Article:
Ask the court about taking a Texas defensive driving course to get rid of a violation. The court may not allow you to do this if you hold a commercial driver's license, you have already dismissed a ticket within the past year or your ticket was for a speed more than 25 mph over the limit. If you are approved to take a course after getting a ticket, it's usually the best thing to do. Reducing the number of points on your Texas driving record could lower fines and surcharges as well as insurance rates.
Fighting a Ticket in Texas
If you have a clean driving record, and then get a first time speeding ticket in Texas, you might just want to fight it. And if you get a second or third ticket, you may need to fight it to keep your points down. Since Texas is a presumed-speeding-law state, you have two arguments for the traffic court judge.
First, you can claim that you weren't speeding, that the officer was wrong and that your driving speed was under the posted limit. This may be difficult to establish if the police officer actually recorded your speed with radar, it can work if the officer's report states he just glanced at you zip by and estimated your speed.
Second, you can also claim that, speed limit be damned, you were driving at a safe speed for the conditions. Obviously you will want to establish the highway conditions (flat and rural are best), the traffic flow (less is better) and the weather. Clearly rain, fog, ice, snow or sleet are not ideal here. Because if conditions were poor, it's easier for the court to believe that you were driving in an unsafe manner.
You may have a good chance of prevailing in Texas court if you can show you were just slightly over the limit, and road, weather, and traffic conditions were good. But the more you were going above the limit, the harder time you may have. Remember, in an ordinary criminal offense, the police officer has the burden of proof and must show you did the illegal act (here, speeding) "beyond a reasonable doubt." In presumed speed limit tickets, that burden is shifted to you when you go over the limit. You have to prove that your speed was safe, even though you were going faster than the limit. This will be easier if you were going 52 mph in a zone marked 50 than if you were traveling at 75 mph in the same zone.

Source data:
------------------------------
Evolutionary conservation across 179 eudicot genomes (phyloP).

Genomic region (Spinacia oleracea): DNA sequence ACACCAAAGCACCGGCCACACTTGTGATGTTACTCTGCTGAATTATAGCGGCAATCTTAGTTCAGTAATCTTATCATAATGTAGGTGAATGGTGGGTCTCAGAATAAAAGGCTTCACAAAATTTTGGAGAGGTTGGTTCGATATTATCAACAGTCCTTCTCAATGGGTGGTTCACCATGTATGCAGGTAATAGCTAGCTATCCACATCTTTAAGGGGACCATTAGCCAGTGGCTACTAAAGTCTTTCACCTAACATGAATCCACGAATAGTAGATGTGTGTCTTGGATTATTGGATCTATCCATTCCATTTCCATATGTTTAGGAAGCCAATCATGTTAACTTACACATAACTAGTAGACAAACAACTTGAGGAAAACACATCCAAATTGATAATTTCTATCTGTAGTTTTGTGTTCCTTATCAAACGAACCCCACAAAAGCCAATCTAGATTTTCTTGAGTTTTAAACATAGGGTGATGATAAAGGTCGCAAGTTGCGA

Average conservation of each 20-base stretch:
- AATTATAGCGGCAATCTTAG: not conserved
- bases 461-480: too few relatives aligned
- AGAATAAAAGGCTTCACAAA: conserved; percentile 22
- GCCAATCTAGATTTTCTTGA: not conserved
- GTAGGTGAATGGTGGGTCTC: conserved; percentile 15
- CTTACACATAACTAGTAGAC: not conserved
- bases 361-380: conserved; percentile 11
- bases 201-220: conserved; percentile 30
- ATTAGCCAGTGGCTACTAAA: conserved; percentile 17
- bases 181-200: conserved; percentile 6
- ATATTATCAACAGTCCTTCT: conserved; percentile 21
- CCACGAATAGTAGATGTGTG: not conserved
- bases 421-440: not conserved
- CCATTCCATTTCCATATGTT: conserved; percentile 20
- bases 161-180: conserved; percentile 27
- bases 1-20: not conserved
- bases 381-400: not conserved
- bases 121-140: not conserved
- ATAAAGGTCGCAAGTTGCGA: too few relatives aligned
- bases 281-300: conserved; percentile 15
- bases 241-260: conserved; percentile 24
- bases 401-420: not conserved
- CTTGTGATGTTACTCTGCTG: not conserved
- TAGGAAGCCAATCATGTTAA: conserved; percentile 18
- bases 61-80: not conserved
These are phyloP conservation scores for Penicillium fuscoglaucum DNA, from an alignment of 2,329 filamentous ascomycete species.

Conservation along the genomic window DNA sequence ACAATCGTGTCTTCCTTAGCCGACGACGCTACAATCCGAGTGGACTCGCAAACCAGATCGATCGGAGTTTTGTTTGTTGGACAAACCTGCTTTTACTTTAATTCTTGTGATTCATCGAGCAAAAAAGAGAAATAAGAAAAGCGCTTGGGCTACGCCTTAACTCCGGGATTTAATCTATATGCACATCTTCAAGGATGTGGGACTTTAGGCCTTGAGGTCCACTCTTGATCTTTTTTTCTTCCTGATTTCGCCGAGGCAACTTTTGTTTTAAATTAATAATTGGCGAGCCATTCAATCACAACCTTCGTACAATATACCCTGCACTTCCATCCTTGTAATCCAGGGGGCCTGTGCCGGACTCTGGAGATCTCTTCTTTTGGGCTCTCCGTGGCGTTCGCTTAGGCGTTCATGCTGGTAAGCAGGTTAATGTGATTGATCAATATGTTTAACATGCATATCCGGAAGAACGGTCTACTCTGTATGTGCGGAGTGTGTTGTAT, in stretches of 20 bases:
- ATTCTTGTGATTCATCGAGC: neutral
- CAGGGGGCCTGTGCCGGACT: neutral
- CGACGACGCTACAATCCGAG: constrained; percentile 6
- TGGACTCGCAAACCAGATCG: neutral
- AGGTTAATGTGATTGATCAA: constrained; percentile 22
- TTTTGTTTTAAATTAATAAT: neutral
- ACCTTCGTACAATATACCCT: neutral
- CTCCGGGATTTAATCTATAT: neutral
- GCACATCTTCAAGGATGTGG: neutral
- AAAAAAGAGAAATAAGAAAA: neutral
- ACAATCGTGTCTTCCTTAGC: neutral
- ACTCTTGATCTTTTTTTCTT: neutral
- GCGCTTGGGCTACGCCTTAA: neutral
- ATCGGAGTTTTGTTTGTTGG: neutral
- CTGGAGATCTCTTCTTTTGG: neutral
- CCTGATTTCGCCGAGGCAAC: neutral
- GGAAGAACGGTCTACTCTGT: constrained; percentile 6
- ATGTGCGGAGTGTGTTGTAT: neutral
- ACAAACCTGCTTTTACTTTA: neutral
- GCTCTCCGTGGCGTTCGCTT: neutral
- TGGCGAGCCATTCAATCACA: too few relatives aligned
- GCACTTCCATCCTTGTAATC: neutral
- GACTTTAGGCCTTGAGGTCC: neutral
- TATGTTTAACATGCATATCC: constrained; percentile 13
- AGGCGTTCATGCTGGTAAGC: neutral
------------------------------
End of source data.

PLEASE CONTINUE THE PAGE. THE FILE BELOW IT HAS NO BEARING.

If you think you have a chance to establish that your speed was safe, collect evidence helping to prove it. Take photos at the same time of day you got the ticket, on a day that has the same weather conditions. Consider photos from the driver's seat to show what you saw, hopefully a straight, recently resurfaced road stretching on ahead. Diagram the area to show intersections, hopefully few in the area, controlled by stop signs. If the traffic was light (for example, early on a Sunday morning), establish that. If it was heavy, consider the argument that everyone was driving over the limit and that you would have put yourself in danger by driving more slowly. If it is deeply important to you, consider getting legal counsel.
- Do not argue about the speeding ticket with the officer who pulls you over. Police officers are charged with enforcing the law, not interpreting it. You will make your argument about the validity of the speeding ticket to a judge.
- If you are approaching the six-point limit on your driver's license, take care to drive very carefully so you do not incur additional surcharges or suspension.
- This article is for informational purposes only. This article in no way represents legal advice or counsel. Always contact a licensed attorney in your area before making important legal decisions.
Teo Spengler earned a J.D. from U.C. Berkeley's Boalt Hall. As an Assistant Attorney General in Juneau, she practiced before the Alaska Supreme Court and the U.S. Supreme Court before opening a plaintiff's personal injury practice in San Francisco. She holds both an M.A. and an M.F.A in creative writing and enjoys writing legal blogs and articles. Her work has appeared in numerous online publications including USA Today, Legal Zoom, eHow Business, Livestrong, SF Gate, Go Banking Rates, Arizona Central, Houston Chronicle, Navy Federal Credit Union, Pearson, Quicken.com, TurboTax.com, and numerous attorney websites. Spengler splits her time between the French Basque Country and Northern California.